“Do you know CPR?” The woman dashing out of the cycling gym called to Shawn Beaulne, who was walking by. “Someone in there has collapsed.”
Shawn, a special constable with the Brantford Police Service, was at the community centre in Ancaster, Ont., to watch his daughter’s hockey game. He was stretching his legs before the puck dropped.
“I’ll give it a try,” he said. Shawn’s job requires him to renew his CPR (cardiopulmonary resuscitation) certification every three years. He had performed CPR in a crisis before, on his brother Chris in 2009.
Rushing into the gym, he saw John Marechal wedged between the wall and a stationary bicycle. He was convulsing and gasping then stopped breathing.
“Buddy, you’re not going to die on my watch,” Shawn told the unconscious man. He suspected cardiac arrest — the man’s heart had stopped beating and he would die if it was not restarted.
Someone had already grabbed the gym’s AED (automated external defibrillator).
Buddy, you’re not going to die on my watch.
An estimated 35,000 cardiac arrests occur each year in Canada and use of CPR and an AED within the first few minutes can more than double the chances that the person will survive.
“Within three minutes, that’s the most important time for an AED to be used,” says Andrew Lotto, senior manager of national resuscitation operations for Heart & Stroke.
AEDs are smart enough to treat only people who need it. If an unconscious person isn’t actually in cardiac arrest, the machine won’t deliver a shock.
Restarting a heart
Following the instructions on the device, Shawn pulled the straps off the paddles, and placed them on John’s chest. The AED measured his heart’s rhythms, then its display told Shawn to commence CPR. The device gave John’s heart a shock.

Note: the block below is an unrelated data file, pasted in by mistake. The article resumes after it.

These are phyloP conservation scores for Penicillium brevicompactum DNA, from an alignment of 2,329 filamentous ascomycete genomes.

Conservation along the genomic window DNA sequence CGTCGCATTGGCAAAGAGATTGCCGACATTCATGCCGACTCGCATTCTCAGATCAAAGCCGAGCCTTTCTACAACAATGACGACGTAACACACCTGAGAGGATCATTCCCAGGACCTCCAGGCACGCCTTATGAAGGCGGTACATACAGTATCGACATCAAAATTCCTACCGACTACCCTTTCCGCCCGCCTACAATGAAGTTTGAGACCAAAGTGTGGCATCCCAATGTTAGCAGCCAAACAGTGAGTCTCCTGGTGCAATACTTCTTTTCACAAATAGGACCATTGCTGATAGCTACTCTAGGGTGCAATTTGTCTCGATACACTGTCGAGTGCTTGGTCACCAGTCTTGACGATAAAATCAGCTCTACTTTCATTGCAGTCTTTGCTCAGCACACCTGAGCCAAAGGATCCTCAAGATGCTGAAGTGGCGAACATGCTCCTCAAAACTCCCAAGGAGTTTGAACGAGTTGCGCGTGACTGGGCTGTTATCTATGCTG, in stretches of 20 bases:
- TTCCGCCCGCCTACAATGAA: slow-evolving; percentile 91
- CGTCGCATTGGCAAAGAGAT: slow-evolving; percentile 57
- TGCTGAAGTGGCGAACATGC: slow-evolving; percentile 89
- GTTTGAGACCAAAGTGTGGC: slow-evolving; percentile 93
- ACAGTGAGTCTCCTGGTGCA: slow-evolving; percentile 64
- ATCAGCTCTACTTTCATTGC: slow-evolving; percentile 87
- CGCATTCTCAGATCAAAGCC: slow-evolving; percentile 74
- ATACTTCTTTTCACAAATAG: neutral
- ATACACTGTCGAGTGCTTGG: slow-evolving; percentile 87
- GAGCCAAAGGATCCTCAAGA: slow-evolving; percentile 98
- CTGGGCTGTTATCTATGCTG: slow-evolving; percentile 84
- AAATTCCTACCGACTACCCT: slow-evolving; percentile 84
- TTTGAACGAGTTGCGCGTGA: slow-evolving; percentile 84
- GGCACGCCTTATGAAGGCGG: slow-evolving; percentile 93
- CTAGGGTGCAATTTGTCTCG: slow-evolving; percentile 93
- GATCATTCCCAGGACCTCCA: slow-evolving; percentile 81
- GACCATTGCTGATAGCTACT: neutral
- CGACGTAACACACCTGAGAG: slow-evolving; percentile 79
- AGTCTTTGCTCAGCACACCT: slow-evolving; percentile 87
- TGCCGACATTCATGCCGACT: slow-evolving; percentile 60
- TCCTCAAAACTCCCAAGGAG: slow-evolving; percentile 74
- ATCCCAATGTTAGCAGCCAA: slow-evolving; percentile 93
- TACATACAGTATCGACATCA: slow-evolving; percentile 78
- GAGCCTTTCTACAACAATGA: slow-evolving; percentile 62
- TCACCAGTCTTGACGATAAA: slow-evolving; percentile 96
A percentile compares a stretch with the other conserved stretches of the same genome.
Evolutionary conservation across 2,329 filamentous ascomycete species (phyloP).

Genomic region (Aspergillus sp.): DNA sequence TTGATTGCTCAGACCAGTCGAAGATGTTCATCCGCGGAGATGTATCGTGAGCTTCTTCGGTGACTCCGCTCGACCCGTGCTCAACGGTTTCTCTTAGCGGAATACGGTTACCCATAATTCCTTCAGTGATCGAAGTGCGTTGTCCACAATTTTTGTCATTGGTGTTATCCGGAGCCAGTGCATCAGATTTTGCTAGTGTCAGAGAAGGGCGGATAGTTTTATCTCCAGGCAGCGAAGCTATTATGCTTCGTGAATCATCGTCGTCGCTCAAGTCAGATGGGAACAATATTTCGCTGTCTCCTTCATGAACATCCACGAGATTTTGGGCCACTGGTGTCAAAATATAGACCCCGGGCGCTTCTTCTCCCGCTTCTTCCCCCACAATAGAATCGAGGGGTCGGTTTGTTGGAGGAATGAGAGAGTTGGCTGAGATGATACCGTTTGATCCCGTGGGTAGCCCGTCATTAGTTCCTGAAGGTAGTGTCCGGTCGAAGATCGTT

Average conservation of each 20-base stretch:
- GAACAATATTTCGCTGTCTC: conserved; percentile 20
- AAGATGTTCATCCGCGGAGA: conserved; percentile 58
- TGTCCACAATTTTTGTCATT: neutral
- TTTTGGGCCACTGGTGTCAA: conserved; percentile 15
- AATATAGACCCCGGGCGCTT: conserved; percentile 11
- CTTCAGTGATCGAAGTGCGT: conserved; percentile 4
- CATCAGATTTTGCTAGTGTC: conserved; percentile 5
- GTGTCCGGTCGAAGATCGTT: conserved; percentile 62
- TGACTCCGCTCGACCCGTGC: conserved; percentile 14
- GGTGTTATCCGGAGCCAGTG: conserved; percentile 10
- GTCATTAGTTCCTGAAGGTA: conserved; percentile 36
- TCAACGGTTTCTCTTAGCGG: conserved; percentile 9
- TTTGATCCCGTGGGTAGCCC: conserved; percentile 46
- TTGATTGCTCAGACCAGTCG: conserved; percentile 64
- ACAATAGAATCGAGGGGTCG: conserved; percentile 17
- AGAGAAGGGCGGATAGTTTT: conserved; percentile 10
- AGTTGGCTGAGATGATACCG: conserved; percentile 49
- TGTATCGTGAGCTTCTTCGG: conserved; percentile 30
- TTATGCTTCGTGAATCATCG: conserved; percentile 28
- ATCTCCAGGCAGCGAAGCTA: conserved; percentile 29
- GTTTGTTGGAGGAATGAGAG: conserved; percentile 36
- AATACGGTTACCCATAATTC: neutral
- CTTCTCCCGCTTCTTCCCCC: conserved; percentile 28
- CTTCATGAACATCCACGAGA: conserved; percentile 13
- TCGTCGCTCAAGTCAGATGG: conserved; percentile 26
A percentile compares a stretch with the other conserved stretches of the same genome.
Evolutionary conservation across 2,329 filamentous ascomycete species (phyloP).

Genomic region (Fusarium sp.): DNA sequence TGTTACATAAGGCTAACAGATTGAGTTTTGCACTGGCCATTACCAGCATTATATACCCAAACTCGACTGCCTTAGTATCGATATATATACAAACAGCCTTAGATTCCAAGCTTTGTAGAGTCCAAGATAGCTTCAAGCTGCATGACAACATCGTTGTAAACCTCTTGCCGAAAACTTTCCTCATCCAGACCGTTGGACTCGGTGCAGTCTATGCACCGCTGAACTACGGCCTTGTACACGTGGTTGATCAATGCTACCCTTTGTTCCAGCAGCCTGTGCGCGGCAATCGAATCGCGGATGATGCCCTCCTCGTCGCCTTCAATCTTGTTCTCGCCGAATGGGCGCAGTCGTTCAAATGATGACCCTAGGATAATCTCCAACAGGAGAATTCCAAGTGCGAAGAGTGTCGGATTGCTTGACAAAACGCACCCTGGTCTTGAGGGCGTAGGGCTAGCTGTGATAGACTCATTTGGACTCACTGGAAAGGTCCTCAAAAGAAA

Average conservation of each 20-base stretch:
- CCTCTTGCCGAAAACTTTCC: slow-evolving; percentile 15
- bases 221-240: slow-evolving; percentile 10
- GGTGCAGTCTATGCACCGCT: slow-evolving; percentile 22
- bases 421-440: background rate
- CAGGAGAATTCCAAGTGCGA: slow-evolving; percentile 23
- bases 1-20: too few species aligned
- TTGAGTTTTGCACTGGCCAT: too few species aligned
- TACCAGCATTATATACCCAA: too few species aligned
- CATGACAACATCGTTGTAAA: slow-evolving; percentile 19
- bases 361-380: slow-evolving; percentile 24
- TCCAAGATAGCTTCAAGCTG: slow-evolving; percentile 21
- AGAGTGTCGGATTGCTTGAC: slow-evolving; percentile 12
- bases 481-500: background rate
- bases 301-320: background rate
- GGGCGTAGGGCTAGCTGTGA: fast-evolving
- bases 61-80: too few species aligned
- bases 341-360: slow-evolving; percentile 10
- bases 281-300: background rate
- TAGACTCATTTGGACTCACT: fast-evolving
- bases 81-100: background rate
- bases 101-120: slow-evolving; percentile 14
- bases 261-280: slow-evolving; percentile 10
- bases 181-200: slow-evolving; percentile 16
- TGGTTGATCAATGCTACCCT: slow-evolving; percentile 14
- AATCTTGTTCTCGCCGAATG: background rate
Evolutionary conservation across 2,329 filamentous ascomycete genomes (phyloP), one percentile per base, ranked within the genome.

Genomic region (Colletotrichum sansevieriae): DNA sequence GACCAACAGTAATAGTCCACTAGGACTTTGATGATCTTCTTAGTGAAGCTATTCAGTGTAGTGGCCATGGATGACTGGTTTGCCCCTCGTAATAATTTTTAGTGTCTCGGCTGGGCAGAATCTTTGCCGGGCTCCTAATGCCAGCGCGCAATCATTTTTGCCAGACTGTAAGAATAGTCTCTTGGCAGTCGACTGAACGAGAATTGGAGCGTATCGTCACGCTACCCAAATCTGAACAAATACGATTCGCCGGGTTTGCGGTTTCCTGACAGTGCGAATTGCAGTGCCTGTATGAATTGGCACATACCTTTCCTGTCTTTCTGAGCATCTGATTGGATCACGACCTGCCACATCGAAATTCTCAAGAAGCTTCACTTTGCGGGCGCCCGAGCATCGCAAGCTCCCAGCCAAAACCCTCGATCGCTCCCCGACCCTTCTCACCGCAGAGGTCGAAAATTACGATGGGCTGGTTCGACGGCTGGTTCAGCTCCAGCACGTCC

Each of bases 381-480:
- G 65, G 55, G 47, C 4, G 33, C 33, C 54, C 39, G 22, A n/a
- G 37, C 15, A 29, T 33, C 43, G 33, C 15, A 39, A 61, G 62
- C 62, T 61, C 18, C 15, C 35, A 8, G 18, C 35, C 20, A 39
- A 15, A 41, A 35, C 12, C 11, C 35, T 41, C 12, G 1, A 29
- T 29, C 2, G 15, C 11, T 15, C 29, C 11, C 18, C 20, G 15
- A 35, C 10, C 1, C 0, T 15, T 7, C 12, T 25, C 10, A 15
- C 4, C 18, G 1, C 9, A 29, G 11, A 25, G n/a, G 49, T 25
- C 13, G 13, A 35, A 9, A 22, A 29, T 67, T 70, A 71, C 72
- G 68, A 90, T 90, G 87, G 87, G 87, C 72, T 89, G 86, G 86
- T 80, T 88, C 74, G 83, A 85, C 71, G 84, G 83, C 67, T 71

CPR and AEDs work hand-in-hand: chest compression keeps blood flowing to the heart, brain and other organs. The AED monitors the heart and when it detects a rhythm, uses an electric shock to get it pumping again.
“Go deeper,” the machine alerted Shawn. He compressed even harder.
When an onlooker said he might break the man’s ribs, Shawn said, “At this point, it doesn’t matter.”
“He was right”, said Heart & Stroke’s Andrew Lotto. When someone’s heart is stopped, you can’t hurt them by doing chest compressions — you can only help.
After the machine gave a second shock, paramedics arrived and took over. John was whisked to hospital, where he underwent surgery.
Shawn had long understood the importance of AEDs. When his 37-year-old brother suffered cardiac arrest in a cabin in the bush, it took two hours to get him to healthcare professionals. By that time — thanks to the two hours of CPR Shawn performed — the paramedic’s AED detected faint heart activity. Unfortunately Shawn’s brother died soon after.
More AEDs mean more lives saved
Shawn has contemplated getting his own AED and leaving it in his car. He admits that’s extreme. But his cousin runs a gym in Brantford and didn’t have one. “Are you nuts?” Shawn asked the small business owner. He got one.
Thanks to rapid treatment with both CPR and an AED, John Marechal recovered. He’s healthy and has become an avid cyclist. In fact, the two strangers are now good friends and rode together in the Manulife Heart & Stroke Ride for Heart.
“We had a fantastic time,” recalls Shawn. “It was very emotional. It’s so great to see John doing what he’s doing now.”
About 85% of cardiac arrests happen in homes or public places. Heart and Stroke works with partners to increase the number of AEDs in public places across Canada.